The Marine Band of the Royal Netherlands Navy returns to Native DSD Music with their newest album WorthWeill Originals from Channel Classics Records. This is the band's 6th DSD album and it comes to our listeners 6 weeks before the album's scheduled release date on Stereo CD.
Worthweill Originals is a DSD 256 Stereo and DSD 256 Multichannel recording produced and engineered by Jared Sacks with the Merging Technologies Horus Analog to DSD 256 Converter, van Medevoort Amplifiers, Bruel & Kjaer 4006 and Schoeps Microphones, exclusive use of Van den Hul 3T cables, and Audio Lab (recording) and Grimm LS1 (mastering) Loudspeakers. It is also available from NativeDSD in Stereo DSD 512.
On 'WorthWeill Originals' you hear German-Austrian gems of original compositions for military band . The first volume of works for military band by the Marine Band of the Royal Netherlands Navy on Channel Classics - Rimsky & Co: Originals - received 5 stars in BBC Music Magazine: "Astonishing clarity of sound and texture thanks both to a crack ensemble and the superb recording. Brilliant, effervescent discoveries."
Conductor Major Arjan Tien tells us more about this 2nd Volume, WorthWeill Originals: "Embarking on a series of recordings of classical originals for symphonic wind band is an adventurous quest. We decided to compile German-Austrian gems on this second volume, illustrating the development and expansion of the symphonic wind band of nearly one and a half century: from Beethoven (1810) to Hindemith (1951). Richard Strauss composed “Variationen uber ‘Wilhelm von Oranien’ “ in 1892.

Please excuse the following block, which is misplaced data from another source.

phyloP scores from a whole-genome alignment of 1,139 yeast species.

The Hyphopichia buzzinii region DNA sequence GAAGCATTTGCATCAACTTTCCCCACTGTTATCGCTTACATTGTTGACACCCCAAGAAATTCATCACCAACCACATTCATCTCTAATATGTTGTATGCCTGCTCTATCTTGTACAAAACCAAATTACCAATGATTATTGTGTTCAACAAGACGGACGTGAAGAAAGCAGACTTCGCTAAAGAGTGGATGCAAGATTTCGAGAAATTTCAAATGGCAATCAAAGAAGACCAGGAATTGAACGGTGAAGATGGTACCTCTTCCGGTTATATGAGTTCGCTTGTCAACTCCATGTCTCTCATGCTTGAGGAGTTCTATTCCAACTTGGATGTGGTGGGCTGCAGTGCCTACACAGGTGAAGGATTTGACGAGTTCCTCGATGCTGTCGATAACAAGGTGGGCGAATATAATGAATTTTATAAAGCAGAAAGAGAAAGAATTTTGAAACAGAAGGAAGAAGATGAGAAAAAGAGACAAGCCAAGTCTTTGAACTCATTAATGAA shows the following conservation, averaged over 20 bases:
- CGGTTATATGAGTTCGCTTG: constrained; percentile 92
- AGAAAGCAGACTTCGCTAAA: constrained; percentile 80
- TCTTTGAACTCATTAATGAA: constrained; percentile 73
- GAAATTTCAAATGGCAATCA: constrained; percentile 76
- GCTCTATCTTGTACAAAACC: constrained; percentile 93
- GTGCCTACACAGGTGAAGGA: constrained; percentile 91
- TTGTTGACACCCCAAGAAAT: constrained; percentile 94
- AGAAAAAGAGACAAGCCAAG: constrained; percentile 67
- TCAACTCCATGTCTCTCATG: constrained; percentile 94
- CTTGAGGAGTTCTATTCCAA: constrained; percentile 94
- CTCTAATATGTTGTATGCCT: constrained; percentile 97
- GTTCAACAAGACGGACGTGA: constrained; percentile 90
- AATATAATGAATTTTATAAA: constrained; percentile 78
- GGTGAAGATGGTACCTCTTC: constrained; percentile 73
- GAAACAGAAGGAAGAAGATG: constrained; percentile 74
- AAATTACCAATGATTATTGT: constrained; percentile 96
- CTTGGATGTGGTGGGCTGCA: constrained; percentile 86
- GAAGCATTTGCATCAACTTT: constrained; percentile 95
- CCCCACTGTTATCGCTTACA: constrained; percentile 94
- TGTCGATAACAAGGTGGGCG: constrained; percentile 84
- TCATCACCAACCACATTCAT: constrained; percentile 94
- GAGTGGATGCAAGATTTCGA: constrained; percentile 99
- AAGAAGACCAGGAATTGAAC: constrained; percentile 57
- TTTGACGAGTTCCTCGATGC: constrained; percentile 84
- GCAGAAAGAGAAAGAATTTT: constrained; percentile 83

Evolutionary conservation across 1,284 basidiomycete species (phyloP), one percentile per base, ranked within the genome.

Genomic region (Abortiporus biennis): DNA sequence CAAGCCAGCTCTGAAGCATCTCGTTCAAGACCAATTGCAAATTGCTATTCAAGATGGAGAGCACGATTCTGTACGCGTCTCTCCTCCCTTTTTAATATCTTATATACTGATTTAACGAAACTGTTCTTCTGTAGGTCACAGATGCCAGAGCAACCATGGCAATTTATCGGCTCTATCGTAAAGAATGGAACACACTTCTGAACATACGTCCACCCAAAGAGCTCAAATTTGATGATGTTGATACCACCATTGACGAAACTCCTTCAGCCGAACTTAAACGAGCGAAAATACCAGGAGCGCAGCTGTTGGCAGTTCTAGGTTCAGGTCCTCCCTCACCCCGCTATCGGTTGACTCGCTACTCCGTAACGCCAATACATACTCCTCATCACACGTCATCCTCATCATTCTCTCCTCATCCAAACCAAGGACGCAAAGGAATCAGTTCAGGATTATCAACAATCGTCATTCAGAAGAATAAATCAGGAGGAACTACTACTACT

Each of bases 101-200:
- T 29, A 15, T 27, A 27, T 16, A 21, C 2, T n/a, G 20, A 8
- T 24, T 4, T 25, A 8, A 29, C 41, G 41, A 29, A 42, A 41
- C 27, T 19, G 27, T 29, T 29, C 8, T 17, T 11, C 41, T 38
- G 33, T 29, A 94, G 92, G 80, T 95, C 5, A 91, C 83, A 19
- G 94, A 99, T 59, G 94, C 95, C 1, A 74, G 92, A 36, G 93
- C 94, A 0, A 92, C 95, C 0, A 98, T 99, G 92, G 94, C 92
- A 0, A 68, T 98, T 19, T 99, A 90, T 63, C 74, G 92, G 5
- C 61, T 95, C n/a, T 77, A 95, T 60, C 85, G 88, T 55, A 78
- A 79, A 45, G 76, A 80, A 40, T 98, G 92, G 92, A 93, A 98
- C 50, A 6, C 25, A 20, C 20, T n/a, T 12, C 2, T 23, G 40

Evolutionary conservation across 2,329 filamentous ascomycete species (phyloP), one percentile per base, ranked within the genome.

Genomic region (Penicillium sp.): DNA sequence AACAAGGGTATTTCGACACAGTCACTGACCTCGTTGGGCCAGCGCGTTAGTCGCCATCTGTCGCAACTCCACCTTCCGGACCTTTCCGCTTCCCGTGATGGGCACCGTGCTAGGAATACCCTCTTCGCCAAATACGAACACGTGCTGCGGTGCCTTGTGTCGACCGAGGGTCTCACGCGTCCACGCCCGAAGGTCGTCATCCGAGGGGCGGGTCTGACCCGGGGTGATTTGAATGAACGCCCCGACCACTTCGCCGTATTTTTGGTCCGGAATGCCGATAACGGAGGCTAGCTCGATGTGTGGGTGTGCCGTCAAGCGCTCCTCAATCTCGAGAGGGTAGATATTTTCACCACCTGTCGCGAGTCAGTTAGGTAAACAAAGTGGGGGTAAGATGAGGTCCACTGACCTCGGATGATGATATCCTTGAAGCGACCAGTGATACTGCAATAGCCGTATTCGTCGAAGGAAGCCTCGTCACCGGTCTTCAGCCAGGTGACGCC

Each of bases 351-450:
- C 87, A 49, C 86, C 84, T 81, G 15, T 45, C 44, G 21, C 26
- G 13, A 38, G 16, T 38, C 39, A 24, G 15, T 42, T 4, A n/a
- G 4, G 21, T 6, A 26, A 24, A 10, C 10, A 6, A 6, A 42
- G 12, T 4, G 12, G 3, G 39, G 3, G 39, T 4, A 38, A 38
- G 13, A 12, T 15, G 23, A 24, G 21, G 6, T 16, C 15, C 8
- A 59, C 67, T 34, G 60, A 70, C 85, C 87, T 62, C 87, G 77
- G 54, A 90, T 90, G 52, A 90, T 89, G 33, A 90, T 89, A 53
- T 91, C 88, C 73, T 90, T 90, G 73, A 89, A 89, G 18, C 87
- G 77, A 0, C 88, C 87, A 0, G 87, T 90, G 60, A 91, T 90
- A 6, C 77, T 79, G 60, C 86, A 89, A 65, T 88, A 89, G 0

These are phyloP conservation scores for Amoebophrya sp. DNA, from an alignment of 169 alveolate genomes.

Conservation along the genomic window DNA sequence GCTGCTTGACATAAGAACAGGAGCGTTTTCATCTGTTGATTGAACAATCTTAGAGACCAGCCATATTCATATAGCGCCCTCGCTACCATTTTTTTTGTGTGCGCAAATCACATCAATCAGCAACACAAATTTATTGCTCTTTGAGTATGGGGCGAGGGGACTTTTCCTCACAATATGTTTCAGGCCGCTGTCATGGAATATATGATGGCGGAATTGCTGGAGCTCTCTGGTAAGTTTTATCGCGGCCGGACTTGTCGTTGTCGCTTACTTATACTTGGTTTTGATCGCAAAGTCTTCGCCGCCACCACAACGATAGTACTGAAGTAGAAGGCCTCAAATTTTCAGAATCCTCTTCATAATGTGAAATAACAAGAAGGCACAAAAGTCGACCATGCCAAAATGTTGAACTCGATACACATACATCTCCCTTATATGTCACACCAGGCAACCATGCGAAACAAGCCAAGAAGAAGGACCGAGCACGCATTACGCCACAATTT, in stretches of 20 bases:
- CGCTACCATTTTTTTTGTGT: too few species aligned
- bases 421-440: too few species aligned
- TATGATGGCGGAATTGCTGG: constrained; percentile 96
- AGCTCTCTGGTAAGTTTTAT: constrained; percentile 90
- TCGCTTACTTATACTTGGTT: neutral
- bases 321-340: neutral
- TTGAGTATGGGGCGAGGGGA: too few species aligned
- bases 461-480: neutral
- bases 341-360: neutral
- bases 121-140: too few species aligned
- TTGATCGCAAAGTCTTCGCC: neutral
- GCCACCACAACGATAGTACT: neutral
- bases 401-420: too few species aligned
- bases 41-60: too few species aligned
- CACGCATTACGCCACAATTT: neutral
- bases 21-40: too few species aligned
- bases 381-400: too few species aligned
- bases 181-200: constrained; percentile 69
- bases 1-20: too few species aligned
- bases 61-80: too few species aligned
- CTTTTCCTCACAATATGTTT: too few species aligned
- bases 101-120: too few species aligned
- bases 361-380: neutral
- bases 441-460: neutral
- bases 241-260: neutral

The former principal conductor of the Marine Band of the Royal Netherlands Navy, major Pieter Jansen, rediscovered this work in the archives of the Royal House of the Netherlands in 1999. It became our National Anthem in 1932, but the melody dates back to at least 1572.
Another work on this album that was published only twenty years ago is the beautiful and virtuosic Nocturne by Felix Mendelssohn-Bartholdy. Two marches by composers no less than Beethoven and Bruckner, should naturally be included on an album by a military band, representing a different and lesser-known part of their repertoire.
We conclude our journey with three twentieth century German- Austrian giants: Paul Hindemith, Arnold Schönberg and Kurt Weill. Interestingly, their works on this album were all composed in the United States, where all three of them spent time during the course of their careers."